Even though the women of The Deuce continue to make some progress, they are still at the whim and mercy of the men who control the businesses, and therefore, the money and privilege. Another fast-paced episode though, that shows not only their trials but the continuation of the exploration of how politics, cash businesses and law enforcement aren’t always the friendliest of bedfellows.
Mayor Koch’s office continues to send political aides to try and smooth things over, in an attempt to clean up corruption and filth but the police force just isn’t buying it. There’s no rapport between the two camps and Detective Alston thinks it’s all just a big waste of time. He’s not exactly off the mark. The mayor’s office sets up the task force with the idea that they will set up a location along the Deuce and will be able to liaise with the police officers about the comings and goings on in the neighborhood. As if the cops want to associate with anyone from the mayor’s office. As if them coming into the neighborhood to try and clean things up is going to take place overnight. Boy, these politicians are in for a big surprise.
Candy, Lori and Harvey fly out west to sunny California for an adult entertainment awards ceremony. The fantastic thing is that Lori tastes freedom for the first time, away from the abusive clutches of CC. Candy and Harvey are excited to meet and mingle with producers, casting agents and investors. However, even though Harvey wins an award, as does Lori, Candy still cannot break the glass ceiling when it comes to being taken seriously. After an exchange with a producer, she meets with an investor to pitch her ideas for adult movies that have a fairy tale theme. Clearly, she’s done some research and has ideas, potential scripts in development but she is rudely reminded that without money, she has no power. She’s given an offer from an investor – one that she clearly chafes against – but as a woman in a male-dominated realm, she has no choice but to give in, in order to secure the much-needed funding to get her movie off the ground. Although I clenched my teeth, I understand what drives Candy. As if anyone was going to help her out without any ulterior motive in mind. A woman has to do what she needs to do. No judgment there.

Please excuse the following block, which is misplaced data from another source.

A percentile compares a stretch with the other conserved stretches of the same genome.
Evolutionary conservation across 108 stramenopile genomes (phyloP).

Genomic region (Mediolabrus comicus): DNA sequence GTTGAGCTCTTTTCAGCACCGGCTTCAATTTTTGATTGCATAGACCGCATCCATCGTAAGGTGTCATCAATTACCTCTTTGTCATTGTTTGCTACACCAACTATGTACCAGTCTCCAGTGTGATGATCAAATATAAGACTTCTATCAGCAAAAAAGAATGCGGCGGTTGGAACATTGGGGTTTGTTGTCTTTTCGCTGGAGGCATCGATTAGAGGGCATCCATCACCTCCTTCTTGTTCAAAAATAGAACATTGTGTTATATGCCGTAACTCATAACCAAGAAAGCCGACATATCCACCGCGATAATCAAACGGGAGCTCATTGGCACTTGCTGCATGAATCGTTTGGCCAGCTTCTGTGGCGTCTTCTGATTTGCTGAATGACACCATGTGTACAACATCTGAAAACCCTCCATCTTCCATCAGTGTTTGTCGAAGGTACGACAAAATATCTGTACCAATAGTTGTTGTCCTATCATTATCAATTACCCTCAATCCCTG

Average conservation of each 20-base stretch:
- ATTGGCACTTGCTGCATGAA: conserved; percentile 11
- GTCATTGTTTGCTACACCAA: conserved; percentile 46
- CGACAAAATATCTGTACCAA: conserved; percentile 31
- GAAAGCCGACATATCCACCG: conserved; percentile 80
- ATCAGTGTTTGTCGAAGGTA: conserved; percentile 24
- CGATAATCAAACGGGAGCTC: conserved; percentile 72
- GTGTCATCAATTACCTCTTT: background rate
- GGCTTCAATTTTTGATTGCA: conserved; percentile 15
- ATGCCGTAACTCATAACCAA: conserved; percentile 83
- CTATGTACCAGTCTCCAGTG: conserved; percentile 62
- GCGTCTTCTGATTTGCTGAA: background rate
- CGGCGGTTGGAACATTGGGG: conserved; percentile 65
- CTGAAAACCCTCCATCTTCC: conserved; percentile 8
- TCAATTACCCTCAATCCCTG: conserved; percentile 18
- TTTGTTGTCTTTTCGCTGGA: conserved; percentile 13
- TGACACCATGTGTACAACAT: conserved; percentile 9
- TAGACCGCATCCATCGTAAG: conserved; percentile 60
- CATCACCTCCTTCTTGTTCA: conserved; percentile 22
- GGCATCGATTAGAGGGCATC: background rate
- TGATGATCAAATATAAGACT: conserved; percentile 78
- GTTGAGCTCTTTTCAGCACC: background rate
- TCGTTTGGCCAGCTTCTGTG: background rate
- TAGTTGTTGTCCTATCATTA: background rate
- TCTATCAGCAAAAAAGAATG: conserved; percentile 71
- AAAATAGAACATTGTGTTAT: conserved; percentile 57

Larry and Darlene continue to get shortchanged on set – even though the 1970s is all about disco, drugs, sex and alcohol, these two find themselves the odd people out. During a very brusque encounter with the director, they are told that adult movies do not fare well when black men are involved with white women. Racism rears its’ ugly head and makes Darlene angry and Larry seethe with frustration. Not only do they work for less pay, but now Larry won’t be doing any work on camera. Larry, for his part, is trying to add a different skill set to his repertoire, while Darlene wants to be recognized as an equal on set, equal pay for equal time. Makes you wonder if these two are going to break out on their own or maybe seek out assistance from Candy. You never know.